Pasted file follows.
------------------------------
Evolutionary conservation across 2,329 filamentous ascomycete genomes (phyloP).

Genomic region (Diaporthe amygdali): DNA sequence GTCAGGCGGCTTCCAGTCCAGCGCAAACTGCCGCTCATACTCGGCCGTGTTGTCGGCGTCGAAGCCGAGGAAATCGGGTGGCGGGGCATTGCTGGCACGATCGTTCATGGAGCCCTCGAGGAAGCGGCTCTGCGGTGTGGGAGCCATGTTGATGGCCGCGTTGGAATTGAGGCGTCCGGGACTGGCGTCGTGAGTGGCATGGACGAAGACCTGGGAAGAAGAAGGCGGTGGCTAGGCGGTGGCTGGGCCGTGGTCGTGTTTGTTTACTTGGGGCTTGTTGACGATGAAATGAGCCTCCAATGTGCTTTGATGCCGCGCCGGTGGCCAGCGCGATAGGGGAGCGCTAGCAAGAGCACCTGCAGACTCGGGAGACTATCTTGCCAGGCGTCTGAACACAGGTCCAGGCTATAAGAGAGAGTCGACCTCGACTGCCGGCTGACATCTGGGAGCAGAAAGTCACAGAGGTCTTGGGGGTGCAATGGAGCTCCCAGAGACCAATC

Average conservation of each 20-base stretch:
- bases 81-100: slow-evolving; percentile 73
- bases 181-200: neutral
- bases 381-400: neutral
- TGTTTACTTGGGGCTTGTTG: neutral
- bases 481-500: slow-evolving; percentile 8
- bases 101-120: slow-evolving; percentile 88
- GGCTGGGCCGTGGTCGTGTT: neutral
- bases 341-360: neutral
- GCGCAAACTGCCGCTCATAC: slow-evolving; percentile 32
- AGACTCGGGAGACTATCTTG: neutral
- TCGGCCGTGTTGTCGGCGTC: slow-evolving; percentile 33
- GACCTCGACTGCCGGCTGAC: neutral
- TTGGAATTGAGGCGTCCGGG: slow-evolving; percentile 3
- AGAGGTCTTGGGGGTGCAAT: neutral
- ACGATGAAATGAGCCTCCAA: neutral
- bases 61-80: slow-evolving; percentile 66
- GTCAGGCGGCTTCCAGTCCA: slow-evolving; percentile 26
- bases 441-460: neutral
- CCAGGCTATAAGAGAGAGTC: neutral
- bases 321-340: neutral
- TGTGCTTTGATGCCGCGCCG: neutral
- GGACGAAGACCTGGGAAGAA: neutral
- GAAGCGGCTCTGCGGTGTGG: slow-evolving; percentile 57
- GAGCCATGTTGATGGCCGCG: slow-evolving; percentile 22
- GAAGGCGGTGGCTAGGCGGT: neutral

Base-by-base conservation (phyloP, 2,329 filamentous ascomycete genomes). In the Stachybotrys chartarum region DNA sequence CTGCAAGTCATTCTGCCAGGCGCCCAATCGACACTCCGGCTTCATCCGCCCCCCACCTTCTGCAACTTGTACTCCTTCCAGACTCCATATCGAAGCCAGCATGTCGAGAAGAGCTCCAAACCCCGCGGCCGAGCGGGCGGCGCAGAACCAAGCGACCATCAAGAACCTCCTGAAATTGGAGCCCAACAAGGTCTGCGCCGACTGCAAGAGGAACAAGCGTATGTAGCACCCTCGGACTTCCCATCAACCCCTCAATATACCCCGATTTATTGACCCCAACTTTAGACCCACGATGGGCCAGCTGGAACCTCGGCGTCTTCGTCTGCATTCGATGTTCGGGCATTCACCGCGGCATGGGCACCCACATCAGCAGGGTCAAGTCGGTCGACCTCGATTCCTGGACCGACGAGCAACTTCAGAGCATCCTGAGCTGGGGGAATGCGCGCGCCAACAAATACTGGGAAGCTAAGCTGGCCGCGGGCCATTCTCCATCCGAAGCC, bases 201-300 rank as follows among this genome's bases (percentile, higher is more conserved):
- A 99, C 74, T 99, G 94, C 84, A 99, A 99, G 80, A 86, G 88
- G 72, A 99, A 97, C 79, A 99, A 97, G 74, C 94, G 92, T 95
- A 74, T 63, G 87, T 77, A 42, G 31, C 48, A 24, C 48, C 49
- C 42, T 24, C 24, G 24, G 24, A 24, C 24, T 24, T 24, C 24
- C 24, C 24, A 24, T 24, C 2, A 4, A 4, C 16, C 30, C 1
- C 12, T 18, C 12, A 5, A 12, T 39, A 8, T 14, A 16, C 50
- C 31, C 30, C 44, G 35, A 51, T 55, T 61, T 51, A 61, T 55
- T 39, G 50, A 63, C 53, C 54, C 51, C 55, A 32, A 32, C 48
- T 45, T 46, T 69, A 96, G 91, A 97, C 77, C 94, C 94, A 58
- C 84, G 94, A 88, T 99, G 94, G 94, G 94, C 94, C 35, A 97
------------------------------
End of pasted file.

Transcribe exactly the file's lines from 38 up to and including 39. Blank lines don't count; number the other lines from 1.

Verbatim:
- T 45, T 46, T 69, A 96, G 91, A 97, C 77, C 94, C 94, A 58
- C 84, G 94, A 88, T 99, G 94, G 94, G 94, C 94, C 35, A 97